Profound Understanding of Oracle Database startup and Shutdown

Source: Internet
Author: User
Profound Understanding of Oracle Database startup and Shutdown

Profound Understanding of Oracle Database startup and Shutdown

The ORACLE tutorial is: a deep understanding of Oracle Database startup and shutdown.

The Oracle database provides several different methods for starting and disabling databases. This article describes the differences between these methods and their respective functions.

1. Start and close the Oracle database

For most Oracle DBAs, the most common method to start and close Oracle databases is Server Manager in the command line mode. After Oracle 8i, the system has concentrated all the functions of Server Manager into SQL * Plus. That is to say, SQL * Plus can be used to start and close the database after 8 I, server Manager is no longer required, but the system retains the Server Manager tool to maintain backward compatibility. In addition, you can use Oracle Enterprise Manager of the graphical user tool (GUI) to start and close the system. The graphic user interface Instance Manager is very simple and will not be detailed here.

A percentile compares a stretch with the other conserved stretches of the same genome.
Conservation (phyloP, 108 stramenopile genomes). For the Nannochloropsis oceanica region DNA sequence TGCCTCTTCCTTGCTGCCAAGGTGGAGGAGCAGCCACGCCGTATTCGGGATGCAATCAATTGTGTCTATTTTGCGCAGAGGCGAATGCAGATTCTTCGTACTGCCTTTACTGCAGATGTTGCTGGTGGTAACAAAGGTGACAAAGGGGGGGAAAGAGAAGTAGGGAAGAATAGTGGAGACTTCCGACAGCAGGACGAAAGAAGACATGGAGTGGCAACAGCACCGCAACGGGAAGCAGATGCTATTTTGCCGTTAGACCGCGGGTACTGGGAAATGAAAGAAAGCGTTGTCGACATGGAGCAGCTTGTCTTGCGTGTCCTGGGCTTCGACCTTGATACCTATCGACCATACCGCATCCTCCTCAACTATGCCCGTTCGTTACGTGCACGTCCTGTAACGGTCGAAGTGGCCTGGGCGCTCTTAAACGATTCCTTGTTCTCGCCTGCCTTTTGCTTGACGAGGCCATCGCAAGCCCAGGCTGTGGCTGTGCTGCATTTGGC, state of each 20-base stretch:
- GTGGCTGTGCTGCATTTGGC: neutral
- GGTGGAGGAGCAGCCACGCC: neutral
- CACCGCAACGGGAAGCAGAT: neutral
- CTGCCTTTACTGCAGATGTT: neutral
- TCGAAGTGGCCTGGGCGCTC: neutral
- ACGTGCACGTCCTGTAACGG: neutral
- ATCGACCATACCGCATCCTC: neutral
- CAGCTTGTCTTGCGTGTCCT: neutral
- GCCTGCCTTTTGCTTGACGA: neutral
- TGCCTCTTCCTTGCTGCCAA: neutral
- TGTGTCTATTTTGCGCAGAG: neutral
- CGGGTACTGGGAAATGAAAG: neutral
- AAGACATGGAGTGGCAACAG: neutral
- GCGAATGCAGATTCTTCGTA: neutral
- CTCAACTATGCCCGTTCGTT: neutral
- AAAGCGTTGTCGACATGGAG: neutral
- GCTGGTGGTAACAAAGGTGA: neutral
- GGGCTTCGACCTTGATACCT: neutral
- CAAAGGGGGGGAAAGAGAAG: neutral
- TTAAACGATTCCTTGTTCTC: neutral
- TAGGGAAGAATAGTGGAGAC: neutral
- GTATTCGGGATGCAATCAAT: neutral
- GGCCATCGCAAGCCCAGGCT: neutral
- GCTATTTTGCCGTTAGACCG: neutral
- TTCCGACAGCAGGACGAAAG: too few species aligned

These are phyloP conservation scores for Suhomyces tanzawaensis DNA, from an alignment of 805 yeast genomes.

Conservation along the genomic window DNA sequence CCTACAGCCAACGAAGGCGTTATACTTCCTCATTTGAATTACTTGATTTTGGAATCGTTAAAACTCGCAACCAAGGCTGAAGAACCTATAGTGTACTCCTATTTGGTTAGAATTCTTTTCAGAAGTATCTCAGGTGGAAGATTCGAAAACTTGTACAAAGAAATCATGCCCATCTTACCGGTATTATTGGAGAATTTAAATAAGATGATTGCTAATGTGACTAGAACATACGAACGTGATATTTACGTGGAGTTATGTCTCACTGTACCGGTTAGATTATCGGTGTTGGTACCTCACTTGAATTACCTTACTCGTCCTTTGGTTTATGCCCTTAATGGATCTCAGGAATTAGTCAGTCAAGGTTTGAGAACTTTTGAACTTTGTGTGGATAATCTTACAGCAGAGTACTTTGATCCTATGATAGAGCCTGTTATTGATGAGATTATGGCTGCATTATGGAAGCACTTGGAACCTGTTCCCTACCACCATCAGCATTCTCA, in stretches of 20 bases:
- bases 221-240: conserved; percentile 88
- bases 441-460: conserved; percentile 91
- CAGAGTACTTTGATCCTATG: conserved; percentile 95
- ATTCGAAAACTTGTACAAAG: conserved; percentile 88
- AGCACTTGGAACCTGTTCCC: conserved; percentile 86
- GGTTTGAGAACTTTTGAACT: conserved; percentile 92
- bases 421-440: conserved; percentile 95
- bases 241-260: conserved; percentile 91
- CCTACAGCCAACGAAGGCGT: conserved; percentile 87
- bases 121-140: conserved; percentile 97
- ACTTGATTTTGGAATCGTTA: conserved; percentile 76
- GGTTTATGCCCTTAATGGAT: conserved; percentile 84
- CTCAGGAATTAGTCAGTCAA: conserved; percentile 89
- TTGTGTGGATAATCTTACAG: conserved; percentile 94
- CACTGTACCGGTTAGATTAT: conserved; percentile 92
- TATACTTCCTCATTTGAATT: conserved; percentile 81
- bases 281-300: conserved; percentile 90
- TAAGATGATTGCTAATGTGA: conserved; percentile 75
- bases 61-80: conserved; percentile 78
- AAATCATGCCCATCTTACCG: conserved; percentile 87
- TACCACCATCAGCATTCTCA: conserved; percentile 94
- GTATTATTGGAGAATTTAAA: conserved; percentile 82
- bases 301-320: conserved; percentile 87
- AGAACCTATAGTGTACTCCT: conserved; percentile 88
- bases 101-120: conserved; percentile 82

To start and shut down a database, you must log on to the database as a user with the Oracle administrator privilege. Generally, you must log on as a user with the SYSDBA privilege. Generally, INTERNAL users are often used to start and close databases (INTERNAL users are actually synonymous with SYSDBA users ). The new version of Oracle Database will gradually eliminate the INTERNAL users of INTERNAL, so we 'd better set DBA users to have SYSDBA permissions.


Three steps are required to start a database:

1. Create an Oracle instance (not in the installation phase)

2. Database Installation By instance (installation phase)

3. Open the database (open stage)

In the Startup command, you can use different options to control different database Startup steps.


The NONOUNT option only creates an Oracle instance. Read the init. ora initialization parameter file, start the background process, and initialize the system global zone (SGA ). The Init. ora file defines the instance configuration, including the size of the memory structure and the number and type of background processes. The instance name is set according to Oracle_SID and does not have to be the same as the name of the opened database. When the instance is turned on, the system displays a list of SGA Memory Structures and sizes, as shown below: